After purchasing your new software system you probably need to integrate it. Integration streamlines your processes, reduces costs, improves data quality, and can breathe new life into adjacent legacy systems you are stuck with.

Integration collects related data scattered across different systems. By consolidating these fragments into a complete view, users can stay in their preferred system while leveraging the data collected by other users in adjacent systems.


The usual approach to integration is either data syncing (replication) or creating a single source of truth (SSOT) for real-time access. Some benefits of integration differ depending on the approach you take:

  • User Convenience
    • An integrated system is more efficient
    • It provides the user with a holistic view of their data - building a better picture
    • Less data entry is required which reduces mistakes caused by human error
    • Creates better data - particularly if using a SSOT
    • Eliminates the need for users to be trained on other systems
  • Reduces Costs
    • Can reduce user licensing as the key data may be exposed in an adjacent system
    • Using a single data source eliminates disjointed storage (applicable for SSOT)
    • Fewer data sources mean fewer installations, upgrades, and maintenance
    • Reduced licensing fees associated with data storage 
  • Improved Reporting
    • With key data in one place, it's easy to create cross-system reports
    • Better reports are possible because records contain all the required fields
    • Real-time reporting delivers up-to-the-minute intelligence (with a SSOT)
  • Wider Visibility
    • Integration with cloud technologies makes key data, potentially locked away in old systems, available to a wider range of users

Real-World Examples

Just thinking about integration creates new ideas and possibilities. At FuseIT, we have integrations between Sitecore CMS, Salesforce CRM, and Micro Focus Content Manager. Some of the benefits of integrating these technologies are:

  • Sales reps in the CRM can see a lead's website behavior
  • Website visitors see page content related to settings in their CRM contact record 
  • Submitted website forms create or update CRM leads or contacts
  • An individual's email subscription preferences in the CRM can be edited on a website page
  • CRM users can save attachments to the Record Management System

Sync vs Real-Time

Off-the-shelf integrations usually share system data via public APIs. For a one-way integration between System A and System B, an event in A can push data to B. Alternatively, an event in B can pull data from A to B. The result is the same, the data in A is now in B. The first consideration is, "If the data is changed in A, when does the updated data appear in B?". If the integration uses syncing, there will be a delay before a scheduled sync updates B. Compare this to real-time integrations that "gets" the data when it needs it - an event in B would pull the data from A to B.

The second consideration is, "Is the data saved in B?" If the integration uses syncing, the data exists in both systems however the exact state of the data is unknown as we cannot be sure if it has been updated in either system. Real-time integrations have high-quality data as they generally have a single source so the data is only stored in one system, in this case, A.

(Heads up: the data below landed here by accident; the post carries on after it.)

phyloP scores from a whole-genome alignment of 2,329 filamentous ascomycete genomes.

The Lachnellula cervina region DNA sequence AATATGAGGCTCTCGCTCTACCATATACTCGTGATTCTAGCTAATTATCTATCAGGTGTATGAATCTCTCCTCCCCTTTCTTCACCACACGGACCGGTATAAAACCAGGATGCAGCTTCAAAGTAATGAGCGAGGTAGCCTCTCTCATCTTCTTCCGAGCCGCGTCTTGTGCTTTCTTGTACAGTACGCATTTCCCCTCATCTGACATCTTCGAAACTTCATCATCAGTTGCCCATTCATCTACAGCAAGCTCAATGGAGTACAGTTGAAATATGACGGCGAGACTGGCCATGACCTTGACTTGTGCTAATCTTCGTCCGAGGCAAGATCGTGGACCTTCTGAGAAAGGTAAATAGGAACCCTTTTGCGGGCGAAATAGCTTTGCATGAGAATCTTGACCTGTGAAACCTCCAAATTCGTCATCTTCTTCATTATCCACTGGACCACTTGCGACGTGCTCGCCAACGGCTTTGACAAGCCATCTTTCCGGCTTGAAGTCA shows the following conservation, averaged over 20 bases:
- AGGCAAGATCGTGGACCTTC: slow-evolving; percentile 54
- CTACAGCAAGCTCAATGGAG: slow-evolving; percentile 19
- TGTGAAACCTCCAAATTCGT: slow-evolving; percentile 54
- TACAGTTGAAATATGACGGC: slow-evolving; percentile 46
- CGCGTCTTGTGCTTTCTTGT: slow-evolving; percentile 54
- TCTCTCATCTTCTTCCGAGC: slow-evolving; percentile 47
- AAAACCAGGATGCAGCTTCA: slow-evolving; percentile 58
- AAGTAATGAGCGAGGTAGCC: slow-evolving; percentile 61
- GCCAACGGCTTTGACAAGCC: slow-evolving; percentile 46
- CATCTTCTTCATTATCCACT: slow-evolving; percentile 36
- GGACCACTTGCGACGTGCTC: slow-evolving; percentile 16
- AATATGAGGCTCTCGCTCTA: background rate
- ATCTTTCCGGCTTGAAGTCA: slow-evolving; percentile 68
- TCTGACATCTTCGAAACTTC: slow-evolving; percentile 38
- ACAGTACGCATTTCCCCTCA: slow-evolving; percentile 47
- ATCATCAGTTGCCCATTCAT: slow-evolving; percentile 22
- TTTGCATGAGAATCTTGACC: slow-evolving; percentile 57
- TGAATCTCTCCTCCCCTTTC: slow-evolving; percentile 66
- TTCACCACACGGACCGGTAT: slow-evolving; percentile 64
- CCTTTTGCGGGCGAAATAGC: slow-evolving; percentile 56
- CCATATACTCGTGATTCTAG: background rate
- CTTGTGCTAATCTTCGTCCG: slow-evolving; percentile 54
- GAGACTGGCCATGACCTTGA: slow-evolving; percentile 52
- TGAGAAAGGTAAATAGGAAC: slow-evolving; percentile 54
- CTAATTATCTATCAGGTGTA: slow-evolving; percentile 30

Syncing integrations require additional thinking around what data to sync when the scheduler fires. A common approach is to only sync data that has changed since the previous sync e.g check the Last Modified Date of each record in System A. Syncing integrations introduce a number of risks including:

  • Because syncing is blind, any data in System B that has been changed since the last sync will be overwritten
  • A schema change in System A will cause all the data to be synced e.g. if a new field is added to a record object, the Last Modified Date of all System A records will be updated
  • If a record in System A has a varying number of child elements, the integration needs to handle that, so the receiver field(s) in System B can accept those elements. This challenges most simple syncing integrations

The above is a simple one-way integration whereas most are bi-directional - welcome to the exciting world of integration architecture!

Integration Choices

In choosing an integration approach you need to consider many factors - just a few are: 

  • Functional requirements
  • Data quality requirements (CRATA)
    • completeness
    • relevance
    • accuracy
    • timeliness
    • accessibility
  • Performance and security requirements
  • System API constraints and data sharing capabilities
  • System proximity and inter-system bandwidth and latency
  • System's customization capabilities
  • Budget and project constraints

You can see why it is useful to find a partner with solid experience integrating your exact technologies before making an integration technology decision.


Integrations can be simple but if they are, it is likely there will be sacrifices in data quality or performance. To understand these concessions, it is important to identify the "must haves" before choosing an integration technology. As system integrators, we recommend using integration software proven in high volume situations and choosing an experienced implementation team to reduce project risk.

It is well worth it! Successful integrations can improve your operational effectiveness, attract more business by surfacing sales intelligence, and reduce costs. If you need help or need to learn more about how to add value to your business in this way please contact us for more information.